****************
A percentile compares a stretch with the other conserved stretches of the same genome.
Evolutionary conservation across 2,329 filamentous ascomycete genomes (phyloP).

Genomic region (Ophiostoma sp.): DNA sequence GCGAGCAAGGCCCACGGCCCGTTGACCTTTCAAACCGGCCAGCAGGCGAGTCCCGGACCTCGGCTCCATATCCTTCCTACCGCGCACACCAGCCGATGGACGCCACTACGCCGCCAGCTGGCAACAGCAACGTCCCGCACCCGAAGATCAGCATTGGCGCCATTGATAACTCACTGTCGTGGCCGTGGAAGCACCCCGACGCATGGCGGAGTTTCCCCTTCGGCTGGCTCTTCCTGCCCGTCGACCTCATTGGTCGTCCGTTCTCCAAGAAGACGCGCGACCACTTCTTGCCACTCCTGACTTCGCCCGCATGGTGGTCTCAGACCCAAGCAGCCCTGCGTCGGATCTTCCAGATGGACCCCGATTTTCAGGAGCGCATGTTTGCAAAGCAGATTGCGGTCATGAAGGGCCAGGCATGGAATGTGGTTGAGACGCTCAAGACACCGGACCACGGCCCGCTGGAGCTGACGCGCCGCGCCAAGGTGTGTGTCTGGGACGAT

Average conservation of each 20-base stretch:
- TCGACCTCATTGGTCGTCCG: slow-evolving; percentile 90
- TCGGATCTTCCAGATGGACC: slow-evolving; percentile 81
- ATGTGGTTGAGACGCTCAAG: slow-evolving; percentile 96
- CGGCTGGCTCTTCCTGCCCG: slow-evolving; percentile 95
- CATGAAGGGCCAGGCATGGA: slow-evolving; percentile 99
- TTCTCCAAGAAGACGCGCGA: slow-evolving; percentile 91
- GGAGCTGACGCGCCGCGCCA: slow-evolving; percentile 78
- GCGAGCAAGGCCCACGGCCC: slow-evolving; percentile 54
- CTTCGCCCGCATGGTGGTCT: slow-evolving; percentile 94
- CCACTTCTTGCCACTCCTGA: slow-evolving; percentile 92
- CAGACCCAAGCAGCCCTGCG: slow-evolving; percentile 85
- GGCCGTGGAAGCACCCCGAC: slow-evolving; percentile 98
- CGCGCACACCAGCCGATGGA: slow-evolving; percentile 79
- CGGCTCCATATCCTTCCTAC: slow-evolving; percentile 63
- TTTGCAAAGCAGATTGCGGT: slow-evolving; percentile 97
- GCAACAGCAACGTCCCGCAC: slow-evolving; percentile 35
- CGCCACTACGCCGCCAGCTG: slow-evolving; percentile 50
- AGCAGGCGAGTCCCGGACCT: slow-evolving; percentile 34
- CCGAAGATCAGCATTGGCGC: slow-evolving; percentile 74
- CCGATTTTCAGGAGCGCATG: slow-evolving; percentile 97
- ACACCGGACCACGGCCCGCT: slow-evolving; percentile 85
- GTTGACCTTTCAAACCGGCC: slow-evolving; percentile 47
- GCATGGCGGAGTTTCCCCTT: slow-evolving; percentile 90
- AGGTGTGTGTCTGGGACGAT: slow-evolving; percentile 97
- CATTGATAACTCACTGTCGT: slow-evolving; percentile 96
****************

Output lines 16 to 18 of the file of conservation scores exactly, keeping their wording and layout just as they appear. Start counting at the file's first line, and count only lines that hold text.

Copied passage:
- GGCCGTGGAAGCACCCCGAC: slow-evolving; percentile 98
- CGCGCACACCAGCCGATGGA: slow-evolving; percentile 79
- CGGCTCCATATCCTTCCTAC: slow-evolving; percentile 63